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TENTH ANNUAL REPORT.
Armenians take the lead in commerce, through the relations they have formed with Western Europe. They cannot boast of a similar ascendancy in regard to morality. The numbers of thieves and brigands on the one side, and of certain debased characters on the other side, are principally recruited from the ranks of non-Jews. It happens very rarely that a Jew is accused of any species of crime. The fact is that the Jews are under a more direct influence of their sacred religious tenets, and of the powerful tie of home life. Jewish parents impress their children of the tenderest age with an enduring dread of wicked action. Contagious maladies and the consequent rate of mortality are greater amongst the Christians than amongst the Jews.
7. At all times the followers of our religion have been kept apart from the other communities. Prejudices and ill-will were here at play. The Greeks were especially hostile to the Jews. When Passover approached, the stupid calumnies about blood were stirred up, and gave rise to outrageous attacks on the part of the Hellenic Palikaris. But thanks to the effect of education, and modern ideas—thanks also to the influence exercised by the functionaries of the Alliance—the prejudices are gradually decreasing ; and although the Smyrna Jews do not yet hold in society the position they should occupy, there is every reason to hope that after some years these dreadful differences will subside. Frequently the spiritual Heads of the Catholics, Greeks, Armenians and Turks are present at the celebration of our scholastic ceremonies, and they exchange visits with our Chief Rabbi. These are indications that we are approaching the goal of mutual amity.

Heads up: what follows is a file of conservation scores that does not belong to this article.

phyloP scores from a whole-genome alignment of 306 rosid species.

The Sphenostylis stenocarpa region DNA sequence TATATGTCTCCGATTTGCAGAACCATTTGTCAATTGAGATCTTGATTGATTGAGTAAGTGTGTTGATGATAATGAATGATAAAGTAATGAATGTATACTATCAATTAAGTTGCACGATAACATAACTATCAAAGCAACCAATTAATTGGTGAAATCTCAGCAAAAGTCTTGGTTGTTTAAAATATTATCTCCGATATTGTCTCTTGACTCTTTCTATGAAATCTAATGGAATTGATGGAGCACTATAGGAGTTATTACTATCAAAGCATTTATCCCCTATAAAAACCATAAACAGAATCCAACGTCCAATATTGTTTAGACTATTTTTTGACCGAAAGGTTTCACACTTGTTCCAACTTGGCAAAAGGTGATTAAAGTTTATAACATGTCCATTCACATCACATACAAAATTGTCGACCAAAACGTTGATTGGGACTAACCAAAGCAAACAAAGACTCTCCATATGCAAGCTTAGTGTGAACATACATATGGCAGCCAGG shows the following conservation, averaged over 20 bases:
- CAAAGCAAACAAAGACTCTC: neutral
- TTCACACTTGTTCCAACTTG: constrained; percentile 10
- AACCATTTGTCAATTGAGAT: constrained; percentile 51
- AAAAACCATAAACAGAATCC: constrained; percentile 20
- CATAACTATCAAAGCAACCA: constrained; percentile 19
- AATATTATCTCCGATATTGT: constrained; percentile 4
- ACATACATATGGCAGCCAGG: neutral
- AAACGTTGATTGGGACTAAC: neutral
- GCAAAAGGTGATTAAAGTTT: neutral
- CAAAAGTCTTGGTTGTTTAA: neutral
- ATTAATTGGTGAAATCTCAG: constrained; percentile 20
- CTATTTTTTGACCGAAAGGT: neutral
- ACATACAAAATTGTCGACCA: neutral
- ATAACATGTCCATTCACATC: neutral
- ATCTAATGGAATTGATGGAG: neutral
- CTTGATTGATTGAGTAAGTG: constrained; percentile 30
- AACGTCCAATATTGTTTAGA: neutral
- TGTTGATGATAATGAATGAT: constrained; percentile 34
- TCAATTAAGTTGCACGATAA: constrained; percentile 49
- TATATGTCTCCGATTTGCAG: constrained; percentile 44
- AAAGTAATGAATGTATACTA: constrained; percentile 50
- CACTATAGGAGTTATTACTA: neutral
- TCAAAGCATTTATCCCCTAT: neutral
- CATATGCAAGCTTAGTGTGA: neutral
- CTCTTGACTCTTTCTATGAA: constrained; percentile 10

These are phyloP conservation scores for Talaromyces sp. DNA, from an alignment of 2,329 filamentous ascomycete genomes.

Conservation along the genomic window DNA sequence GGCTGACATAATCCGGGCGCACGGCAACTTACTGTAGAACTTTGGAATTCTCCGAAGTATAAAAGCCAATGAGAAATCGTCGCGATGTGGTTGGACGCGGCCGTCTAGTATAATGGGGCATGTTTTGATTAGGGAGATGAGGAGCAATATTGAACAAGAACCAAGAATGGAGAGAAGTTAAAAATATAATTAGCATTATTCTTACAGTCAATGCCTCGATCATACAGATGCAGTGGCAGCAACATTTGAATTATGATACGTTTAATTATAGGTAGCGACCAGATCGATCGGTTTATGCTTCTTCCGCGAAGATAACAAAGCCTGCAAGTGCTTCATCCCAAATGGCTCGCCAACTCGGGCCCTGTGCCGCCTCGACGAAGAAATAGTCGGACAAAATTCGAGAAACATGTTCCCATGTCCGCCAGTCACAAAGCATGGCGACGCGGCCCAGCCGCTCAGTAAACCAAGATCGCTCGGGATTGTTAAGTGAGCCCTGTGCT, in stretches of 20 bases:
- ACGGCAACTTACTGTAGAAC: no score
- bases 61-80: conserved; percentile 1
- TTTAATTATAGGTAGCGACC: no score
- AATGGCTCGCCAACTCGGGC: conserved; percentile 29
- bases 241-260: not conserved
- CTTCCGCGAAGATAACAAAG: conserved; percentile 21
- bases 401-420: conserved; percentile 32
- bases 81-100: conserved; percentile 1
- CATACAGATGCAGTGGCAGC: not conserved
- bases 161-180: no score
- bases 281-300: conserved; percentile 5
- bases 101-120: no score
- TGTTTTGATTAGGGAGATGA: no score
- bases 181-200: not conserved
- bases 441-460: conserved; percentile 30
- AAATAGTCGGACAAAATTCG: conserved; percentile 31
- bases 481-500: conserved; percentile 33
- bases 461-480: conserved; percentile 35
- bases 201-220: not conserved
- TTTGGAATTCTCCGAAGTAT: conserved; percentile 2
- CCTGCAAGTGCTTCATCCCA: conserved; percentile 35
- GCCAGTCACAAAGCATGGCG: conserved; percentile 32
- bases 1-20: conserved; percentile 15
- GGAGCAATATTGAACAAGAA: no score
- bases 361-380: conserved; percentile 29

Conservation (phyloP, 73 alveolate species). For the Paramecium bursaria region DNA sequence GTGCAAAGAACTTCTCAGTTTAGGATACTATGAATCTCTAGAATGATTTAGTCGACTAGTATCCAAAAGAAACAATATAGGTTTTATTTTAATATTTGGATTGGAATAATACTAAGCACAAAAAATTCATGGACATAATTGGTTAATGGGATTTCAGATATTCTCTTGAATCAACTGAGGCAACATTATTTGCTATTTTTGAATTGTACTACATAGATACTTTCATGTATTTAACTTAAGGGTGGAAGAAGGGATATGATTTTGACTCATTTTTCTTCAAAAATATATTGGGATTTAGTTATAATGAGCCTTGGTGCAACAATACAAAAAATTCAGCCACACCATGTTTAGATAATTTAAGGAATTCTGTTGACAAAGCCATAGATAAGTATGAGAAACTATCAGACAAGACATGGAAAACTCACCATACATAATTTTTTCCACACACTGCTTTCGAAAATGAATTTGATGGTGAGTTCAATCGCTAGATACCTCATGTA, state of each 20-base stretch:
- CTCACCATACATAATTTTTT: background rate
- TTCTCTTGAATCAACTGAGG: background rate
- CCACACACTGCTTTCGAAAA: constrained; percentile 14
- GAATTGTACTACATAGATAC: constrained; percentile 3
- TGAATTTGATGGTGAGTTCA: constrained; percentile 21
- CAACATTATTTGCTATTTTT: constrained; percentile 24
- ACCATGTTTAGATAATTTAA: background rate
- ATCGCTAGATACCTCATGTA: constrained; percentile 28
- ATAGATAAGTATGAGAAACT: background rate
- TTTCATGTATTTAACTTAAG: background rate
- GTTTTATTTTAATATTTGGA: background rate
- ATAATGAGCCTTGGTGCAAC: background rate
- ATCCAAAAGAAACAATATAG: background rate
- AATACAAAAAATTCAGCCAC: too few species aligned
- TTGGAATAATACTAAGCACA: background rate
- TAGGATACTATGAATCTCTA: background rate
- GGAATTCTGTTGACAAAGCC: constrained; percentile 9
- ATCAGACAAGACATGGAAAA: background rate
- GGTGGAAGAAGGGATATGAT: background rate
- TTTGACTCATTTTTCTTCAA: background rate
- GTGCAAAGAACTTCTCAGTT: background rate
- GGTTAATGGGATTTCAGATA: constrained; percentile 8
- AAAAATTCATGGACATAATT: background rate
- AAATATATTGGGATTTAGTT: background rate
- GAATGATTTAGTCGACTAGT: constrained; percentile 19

8. Measures for improving the condition of our Jewish brethren must always remain dependent oil political circumstances. An Administration, both firm and disposed to favour the progress of the inhabitants of Asia Minor, might unquestionably develope the immense resources of the country, and then the Jews too would partake of the advantages which a good Government offers to the industrious classes. At present one meets with scarcely any industrial enterprise. A great portion of the soil lies fallow. Public security together with the character of various public transactions leave likewise much to be desired; in fact everything for the benefit of the people has yet to be done in this country, which has been favoured by nature, but has been impoverished by the improvidence of the authorities. In conclusion, it must be borne in mind that the most efficient means for improving the present state of things
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